“I can say from my experience that adding that carbon facts image dramatically increased the amount of conversation around carbon footprints,” he said. “I started to see, in some places, the cheeseburger as the symbol of unintended climate consequences.”

Cascio called the extinction label “a good first draft,” but noted that “it doesn’t pretend to be objective.”

“This looks like they’re combining the nutrition label with a cigarette warning,” he said. “If you want to blame the elimination of sage grouse and wolves on beef production, I can understand that. I’m not sure how it factors into polar bears.”

But images can evoke interest and reactions in ways that pages full of text can’t match, he added.

“Greenhouse gases, water, manure, all have links to beef production,” Cascio said. “If they can draw a more direct link to the consequences, I could see this being applied across a wide array of products—or even a political candidate.”

How to Save the World? James Cameron says Go Vegan


Oscar-winning director James Cameron is promoting the best way to fight climate change—eliminating animal meat and dairy from one’s diet.

James Cameron is a famed director, a well-known climate change activist and he has a message for the masses: go vegan to fight climate change. Cameron spoke at the US-China Climate Leaders Summit in Los Angeles on 15th of September. During the summit, leading cities from both countries will share city-level experiences with planning, policies, and use of technologies for sustainable, resilient, low-carbon growth.

Cameron conducted his talk titled “Food for Sustainable Nations”, with Sam Kass, the former White House senior nutrition policy adviser. Cameron, who went completely vegan four years ago along with his family, focused on food systems (consumption and production) and the relationship between food and climate change. He explained how cutting out meat and dairy products can help lower carbon emissions in an interview with Fortune.

The thing that became abundantly clear to us when we met with the experts who are working in nutrition and energy sustainability and climate change is that we can’t actually meet our emission goals if we don’t address animal agriculture, and that’s the thing that’s been left out of the conversation. Everybody’s focusing on the energy sector, which of course is huge, and to a lesser extent the transportation section, but they’re missing the second biggest single contributor to greenhouse gas emissions. This is a thermostat that we can turn down just by our personal choices. We can do it instantly.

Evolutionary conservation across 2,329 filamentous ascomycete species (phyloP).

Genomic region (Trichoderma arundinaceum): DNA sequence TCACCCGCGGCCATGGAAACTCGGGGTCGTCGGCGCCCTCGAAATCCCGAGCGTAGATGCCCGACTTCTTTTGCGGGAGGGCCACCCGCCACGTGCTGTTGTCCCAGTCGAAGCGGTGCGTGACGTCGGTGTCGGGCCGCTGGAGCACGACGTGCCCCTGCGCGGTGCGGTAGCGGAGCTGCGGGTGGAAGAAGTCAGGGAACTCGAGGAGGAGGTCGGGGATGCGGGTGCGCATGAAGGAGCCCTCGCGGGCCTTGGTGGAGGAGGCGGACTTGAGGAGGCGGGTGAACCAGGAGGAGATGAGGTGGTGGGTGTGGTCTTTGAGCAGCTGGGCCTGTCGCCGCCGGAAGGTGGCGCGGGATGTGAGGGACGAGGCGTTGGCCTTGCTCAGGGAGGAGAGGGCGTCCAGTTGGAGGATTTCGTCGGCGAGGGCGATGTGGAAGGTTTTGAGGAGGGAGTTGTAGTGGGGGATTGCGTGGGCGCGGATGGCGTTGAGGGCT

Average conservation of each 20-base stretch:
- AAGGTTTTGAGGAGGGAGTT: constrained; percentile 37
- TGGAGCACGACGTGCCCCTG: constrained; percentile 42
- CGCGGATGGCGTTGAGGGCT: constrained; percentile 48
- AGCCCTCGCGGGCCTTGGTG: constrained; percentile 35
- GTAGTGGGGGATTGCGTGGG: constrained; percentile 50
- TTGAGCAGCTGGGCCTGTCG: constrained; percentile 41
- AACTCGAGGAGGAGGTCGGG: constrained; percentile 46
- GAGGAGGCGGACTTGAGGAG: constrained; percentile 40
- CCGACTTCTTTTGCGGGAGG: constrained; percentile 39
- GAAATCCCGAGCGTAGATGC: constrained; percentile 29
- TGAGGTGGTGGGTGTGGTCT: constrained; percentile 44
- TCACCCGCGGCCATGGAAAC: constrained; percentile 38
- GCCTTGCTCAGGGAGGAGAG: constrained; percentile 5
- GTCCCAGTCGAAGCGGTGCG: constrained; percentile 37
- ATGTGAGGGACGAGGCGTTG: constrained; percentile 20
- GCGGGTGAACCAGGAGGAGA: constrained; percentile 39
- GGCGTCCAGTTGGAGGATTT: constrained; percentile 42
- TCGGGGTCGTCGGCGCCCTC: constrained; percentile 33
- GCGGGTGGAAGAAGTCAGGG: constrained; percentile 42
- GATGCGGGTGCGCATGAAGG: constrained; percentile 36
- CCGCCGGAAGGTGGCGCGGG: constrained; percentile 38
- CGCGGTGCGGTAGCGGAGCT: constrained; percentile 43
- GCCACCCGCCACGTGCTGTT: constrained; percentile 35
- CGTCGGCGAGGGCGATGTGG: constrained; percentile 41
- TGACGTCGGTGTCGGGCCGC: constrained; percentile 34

— James Cameron

This message is crucial because many people who care about the environment still have no idea that raising animals for food is so incredibly destructive. Animal agriculture is actually responsible for a much higher amount of global greenhouse gas emissions than what is most commonly quoted. At the 2014 UN Climate Summit, startling new estimates by the UN Conference on Trade and Development (UNCTAD) put the estimates of agriculture being responsible for 43-57% of global emissions.

It takes 2,500 gallons of water to produce just one pound of beef. Agriculture operations on land have created more than 500 nitrogen flooded dead zones around the world in our oceans. Farmed animal production accounts for 70% of all agricultural land and 30% of the land surface of the planet. 80% of land deforested in the Amazon is for raising cattle. The rapid deforestation of the Amazon Rainforest is actually causing a drought in many major urban communities in South America.